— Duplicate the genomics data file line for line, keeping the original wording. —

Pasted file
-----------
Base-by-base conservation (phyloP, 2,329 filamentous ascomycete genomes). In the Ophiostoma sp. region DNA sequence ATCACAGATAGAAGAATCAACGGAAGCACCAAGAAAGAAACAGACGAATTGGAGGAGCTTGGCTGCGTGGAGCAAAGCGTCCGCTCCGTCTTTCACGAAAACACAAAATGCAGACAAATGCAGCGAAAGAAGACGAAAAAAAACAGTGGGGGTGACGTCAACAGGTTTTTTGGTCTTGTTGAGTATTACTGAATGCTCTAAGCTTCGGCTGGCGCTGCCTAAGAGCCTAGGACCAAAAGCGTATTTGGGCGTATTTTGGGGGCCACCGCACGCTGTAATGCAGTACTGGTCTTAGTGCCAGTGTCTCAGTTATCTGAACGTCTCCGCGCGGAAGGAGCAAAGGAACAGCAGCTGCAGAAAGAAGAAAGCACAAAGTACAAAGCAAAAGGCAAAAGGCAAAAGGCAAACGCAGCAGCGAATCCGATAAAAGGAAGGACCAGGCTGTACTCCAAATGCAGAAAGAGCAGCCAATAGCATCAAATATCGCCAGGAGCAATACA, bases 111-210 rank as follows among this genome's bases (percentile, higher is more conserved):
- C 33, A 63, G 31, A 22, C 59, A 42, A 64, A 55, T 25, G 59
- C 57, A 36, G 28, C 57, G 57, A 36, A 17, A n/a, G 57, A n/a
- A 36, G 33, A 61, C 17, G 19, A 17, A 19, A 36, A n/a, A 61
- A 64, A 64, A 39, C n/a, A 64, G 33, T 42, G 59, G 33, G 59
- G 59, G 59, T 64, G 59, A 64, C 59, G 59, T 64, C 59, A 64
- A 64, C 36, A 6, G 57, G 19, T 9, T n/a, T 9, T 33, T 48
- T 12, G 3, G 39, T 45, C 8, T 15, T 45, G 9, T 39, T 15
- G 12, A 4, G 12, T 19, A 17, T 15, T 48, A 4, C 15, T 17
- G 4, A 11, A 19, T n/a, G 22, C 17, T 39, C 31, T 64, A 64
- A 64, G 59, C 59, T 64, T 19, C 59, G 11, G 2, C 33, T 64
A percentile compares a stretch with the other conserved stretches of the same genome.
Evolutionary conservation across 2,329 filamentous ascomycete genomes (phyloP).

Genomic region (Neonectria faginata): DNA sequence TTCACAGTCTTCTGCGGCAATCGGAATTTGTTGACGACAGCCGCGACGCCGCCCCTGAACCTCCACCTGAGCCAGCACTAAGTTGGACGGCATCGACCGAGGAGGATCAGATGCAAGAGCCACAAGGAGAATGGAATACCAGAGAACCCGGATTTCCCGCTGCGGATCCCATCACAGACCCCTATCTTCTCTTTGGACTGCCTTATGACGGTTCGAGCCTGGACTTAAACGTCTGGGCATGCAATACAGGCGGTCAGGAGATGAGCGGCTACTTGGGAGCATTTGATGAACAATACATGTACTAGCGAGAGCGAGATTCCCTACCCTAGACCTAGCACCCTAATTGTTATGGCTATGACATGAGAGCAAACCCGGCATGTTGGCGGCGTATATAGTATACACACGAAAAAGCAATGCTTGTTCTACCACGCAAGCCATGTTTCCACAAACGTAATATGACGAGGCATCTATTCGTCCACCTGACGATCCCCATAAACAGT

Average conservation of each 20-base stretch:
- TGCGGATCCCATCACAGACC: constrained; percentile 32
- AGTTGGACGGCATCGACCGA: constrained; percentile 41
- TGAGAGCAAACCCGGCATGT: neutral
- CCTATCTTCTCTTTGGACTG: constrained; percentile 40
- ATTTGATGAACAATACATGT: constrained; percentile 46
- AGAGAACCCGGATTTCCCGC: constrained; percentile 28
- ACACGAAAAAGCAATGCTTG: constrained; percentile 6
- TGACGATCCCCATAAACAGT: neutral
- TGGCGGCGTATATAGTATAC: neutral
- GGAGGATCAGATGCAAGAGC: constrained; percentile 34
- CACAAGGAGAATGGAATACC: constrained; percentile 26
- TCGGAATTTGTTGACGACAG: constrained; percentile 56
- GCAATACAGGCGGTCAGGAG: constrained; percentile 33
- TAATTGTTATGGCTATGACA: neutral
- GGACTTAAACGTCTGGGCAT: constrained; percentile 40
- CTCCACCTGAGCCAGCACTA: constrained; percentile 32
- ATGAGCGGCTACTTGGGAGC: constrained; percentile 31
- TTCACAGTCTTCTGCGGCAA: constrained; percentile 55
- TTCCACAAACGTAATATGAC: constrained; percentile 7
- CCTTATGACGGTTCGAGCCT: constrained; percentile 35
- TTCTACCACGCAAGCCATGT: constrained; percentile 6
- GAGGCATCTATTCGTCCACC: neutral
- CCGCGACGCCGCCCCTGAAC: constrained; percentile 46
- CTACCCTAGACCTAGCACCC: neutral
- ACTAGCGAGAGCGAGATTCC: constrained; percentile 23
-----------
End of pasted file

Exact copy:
Base-by-base conservation (phyloP, 2,329 filamentous ascomycete genomes). In the Ophiostoma sp. region DNA sequence ATCACAGATAGAAGAATCAACGGAAGCACCAAGAAAGAAACAGACGAATTGGAGGAGCTTGGCTGCGTGGAGCAAAGCGTCCGCTCCGTCTTTCACGAAAACACAAAATGCAGACAAATGCAGCGAAAGAAGACGAAAAAAAACAGTGGGGGTGACGTCAACAGGTTTTTTGGTCTTGTTGAGTATTACTGAATGCTCTAAGCTTCGGCTGGCGCTGCCTAAGAGCCTAGGACCAAAAGCGTATTTGGGCGTATTTTGGGGGCCACCGCACGCTGTAATGCAGTACTGGTCTTAGTGCCAGTGTCTCAGTTATCTGAACGTCTCCGCGCGGAAGGAGCAAAGGAACAGCAGCTGCAGAAAGAAGAAAGCACAAAGTACAAAGCAAAAGGCAAAAGGCAAAAGGCAAACGCAGCAGCGAATCCGATAAAAGGAAGGACCAGGCTGTACTCCAAATGCAGAAAGAGCAGCCAATAGCATCAAATATCGCCAGGAGCAATACA, bases 111-210 rank as follows among this genome's bases (percentile, higher is more conserved):
- C 33, A 63, G 31, A 22, C 59, A 42, A 64, A 55, T 25, G 59
- C 57, A 36, G 28, C 57, G 57, A 36, A 17, A n/a, G 57, A n/a
- A 36, G 33, A 61, C 17, G 19, A 17, A 19, A 36, A n/a, A 61
- A 64, A 64, A 39, C n/a, A 64, G 33, T 42, G 59, G 33, G 59
- G 59, G 59, T 64, G 59, A 64, C 59, G 59, T 64, C 59, A 64
- A 64, C 36, A 6, G 57, G 19, T 9, T n/a, T 9, T 33, T 48
- T 12, G 3, G 39, T 45, C 8, T 15, T 45, G 9, T 39, T 15
- G 12, A 4, G 12, T 19, A 17, T 15, T 48, A 4, C 15, T 17
- G 4, A 11, A 19, T n/a, G 22, C 17, T 39, C 31, T 64, A 64
- A 64, G 59, C 59, T 64, T 19, C 59, G 11, G 2, C 33, T 64
A percentile compares a stretch with the other conserved stretches of the same genome.
Evolutionary conservation across 2,329 filamentous ascomycete genomes (phyloP).

Genomic region (Neonectria faginata): DNA sequence TTCACAGTCTTCTGCGGCAATCGGAATTTGTTGACGACAGCCGCGACGCCGCCCCTGAACCTCCACCTGAGCCAGCACTAAGTTGGACGGCATCGACCGAGGAGGATCAGATGCAAGAGCCACAAGGAGAATGGAATACCAGAGAACCCGGATTTCCCGCTGCGGATCCCATCACAGACCCCTATCTTCTCTTTGGACTGCCTTATGACGGTTCGAGCCTGGACTTAAACGTCTGGGCATGCAATACAGGCGGTCAGGAGATGAGCGGCTACTTGGGAGCATTTGATGAACAATACATGTACTAGCGAGAGCGAGATTCCCTACCCTAGACCTAGCACCCTAATTGTTATGGCTATGACATGAGAGCAAACCCGGCATGTTGGCGGCGTATATAGTATACACACGAAAAAGCAATGCTTGTTCTACCACGCAAGCCATGTTTCCACAAACGTAATATGACGAGGCATCTATTCGTCCACCTGACGATCCCCATAAACAGT

Average conservation of each 20-base stretch:
- TGCGGATCCCATCACAGACC: constrained; percentile 32
- AGTTGGACGGCATCGACCGA: constrained; percentile 41
- TGAGAGCAAACCCGGCATGT: neutral
- CCTATCTTCTCTTTGGACTG: constrained; percentile 40
- ATTTGATGAACAATACATGT: constrained; percentile 46
- AGAGAACCCGGATTTCCCGC: constrained; percentile 28
- ACACGAAAAAGCAATGCTTG: constrained; percentile 6
- TGACGATCCCCATAAACAGT: neutral
- TGGCGGCGTATATAGTATAC: neutral
- GGAGGATCAGATGCAAGAGC: constrained; percentile 34
- CACAAGGAGAATGGAATACC: constrained; percentile 26
- TCGGAATTTGTTGACGACAG: constrained; percentile 56
- GCAATACAGGCGGTCAGGAG: constrained; percentile 33
- TAATTGTTATGGCTATGACA: neutral
- GGACTTAAACGTCTGGGCAT: constrained; percentile 40
- CTCCACCTGAGCCAGCACTA: constrained; percentile 32
- ATGAGCGGCTACTTGGGAGC: constrained; percentile 31
- TTCACAGTCTTCTGCGGCAA: constrained; percentile 55
- TTCCACAAACGTAATATGAC: constrained; percentile 7
- CCTTATGACGGTTCGAGCCT: constrained; percentile 35
- TTCTACCACGCAAGCCATGT: constrained; percentile 6
- GAGGCATCTATTCGTCCACC: neutral
- CCGCGACGCCGCCCCTGAAC: constrained; percentile 46
- CTACCCTAGACCTAGCACCC: neutral
- ACTAGCGAGAGCGAGATTCC: constrained; percentile 23